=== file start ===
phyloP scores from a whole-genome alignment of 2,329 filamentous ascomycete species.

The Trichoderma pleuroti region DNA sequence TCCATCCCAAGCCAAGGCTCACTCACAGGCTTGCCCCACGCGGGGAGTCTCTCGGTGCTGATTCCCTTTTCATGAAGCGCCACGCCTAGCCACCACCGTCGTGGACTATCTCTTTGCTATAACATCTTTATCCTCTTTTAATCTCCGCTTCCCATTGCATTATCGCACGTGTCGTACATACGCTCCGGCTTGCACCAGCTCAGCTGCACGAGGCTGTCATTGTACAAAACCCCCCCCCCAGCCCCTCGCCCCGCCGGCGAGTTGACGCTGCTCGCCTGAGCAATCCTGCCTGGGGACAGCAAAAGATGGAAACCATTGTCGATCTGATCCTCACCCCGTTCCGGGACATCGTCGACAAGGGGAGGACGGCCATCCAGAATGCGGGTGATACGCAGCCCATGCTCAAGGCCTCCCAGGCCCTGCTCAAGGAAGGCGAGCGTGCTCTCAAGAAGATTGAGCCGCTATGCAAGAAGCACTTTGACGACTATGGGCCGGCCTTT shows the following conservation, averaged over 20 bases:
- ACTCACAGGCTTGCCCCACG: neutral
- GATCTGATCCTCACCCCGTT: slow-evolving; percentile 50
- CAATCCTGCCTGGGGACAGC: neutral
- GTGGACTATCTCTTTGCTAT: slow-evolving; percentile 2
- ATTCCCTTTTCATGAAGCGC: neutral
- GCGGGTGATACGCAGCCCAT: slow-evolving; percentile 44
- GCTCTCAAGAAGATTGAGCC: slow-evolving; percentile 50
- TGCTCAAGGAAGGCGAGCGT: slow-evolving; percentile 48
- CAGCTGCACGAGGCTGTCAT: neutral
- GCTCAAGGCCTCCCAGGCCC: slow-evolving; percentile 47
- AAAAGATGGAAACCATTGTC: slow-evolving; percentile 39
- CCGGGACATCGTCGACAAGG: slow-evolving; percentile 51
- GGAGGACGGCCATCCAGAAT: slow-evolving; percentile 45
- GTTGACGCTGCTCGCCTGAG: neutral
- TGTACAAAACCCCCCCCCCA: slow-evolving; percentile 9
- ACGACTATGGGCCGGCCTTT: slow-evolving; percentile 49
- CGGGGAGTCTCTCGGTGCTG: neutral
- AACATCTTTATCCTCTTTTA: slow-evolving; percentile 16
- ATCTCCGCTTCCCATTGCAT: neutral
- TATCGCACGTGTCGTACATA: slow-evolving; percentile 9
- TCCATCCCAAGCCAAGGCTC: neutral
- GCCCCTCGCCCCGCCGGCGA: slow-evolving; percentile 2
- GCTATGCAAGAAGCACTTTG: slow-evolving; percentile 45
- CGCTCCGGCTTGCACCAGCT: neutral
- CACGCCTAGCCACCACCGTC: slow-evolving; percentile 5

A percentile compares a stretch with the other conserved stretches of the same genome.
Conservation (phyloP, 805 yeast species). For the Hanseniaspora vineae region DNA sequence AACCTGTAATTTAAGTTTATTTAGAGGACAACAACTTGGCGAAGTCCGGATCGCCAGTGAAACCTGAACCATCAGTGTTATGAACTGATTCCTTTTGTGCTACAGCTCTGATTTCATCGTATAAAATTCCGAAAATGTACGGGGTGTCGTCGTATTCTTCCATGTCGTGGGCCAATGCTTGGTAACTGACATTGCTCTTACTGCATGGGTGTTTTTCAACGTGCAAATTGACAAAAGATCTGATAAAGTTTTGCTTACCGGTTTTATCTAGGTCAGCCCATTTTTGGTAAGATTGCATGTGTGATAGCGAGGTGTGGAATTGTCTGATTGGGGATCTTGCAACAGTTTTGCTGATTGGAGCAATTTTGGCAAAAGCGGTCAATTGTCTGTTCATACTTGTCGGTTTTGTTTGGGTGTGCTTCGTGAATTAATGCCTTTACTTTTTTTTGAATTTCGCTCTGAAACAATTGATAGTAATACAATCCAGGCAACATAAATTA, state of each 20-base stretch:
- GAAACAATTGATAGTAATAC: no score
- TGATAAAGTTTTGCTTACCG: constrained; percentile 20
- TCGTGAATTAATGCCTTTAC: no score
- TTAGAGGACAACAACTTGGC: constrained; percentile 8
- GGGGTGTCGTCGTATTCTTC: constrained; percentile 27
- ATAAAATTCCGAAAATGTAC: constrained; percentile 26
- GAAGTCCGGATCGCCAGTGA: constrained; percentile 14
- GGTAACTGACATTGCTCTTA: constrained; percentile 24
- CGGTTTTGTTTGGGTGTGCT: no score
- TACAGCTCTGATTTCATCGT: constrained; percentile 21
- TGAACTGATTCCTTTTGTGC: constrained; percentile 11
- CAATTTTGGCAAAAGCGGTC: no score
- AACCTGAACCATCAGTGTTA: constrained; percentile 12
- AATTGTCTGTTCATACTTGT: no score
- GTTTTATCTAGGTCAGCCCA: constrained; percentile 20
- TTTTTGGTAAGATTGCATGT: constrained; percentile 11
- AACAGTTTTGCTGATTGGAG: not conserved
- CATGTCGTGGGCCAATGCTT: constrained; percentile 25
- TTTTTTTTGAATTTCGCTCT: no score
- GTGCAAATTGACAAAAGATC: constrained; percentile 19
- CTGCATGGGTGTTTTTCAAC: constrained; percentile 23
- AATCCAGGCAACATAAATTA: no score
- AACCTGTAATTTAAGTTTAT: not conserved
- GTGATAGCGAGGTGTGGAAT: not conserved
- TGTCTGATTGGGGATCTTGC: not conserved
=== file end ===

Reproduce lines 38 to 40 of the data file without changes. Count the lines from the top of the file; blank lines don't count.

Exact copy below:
- CGGTTTTGTTTGGGTGTGCT: no score
- TACAGCTCTGATTTCATCGT: constrained; percentile 21
- TGAACTGATTCCTTTTGTGC: constrained; percentile 11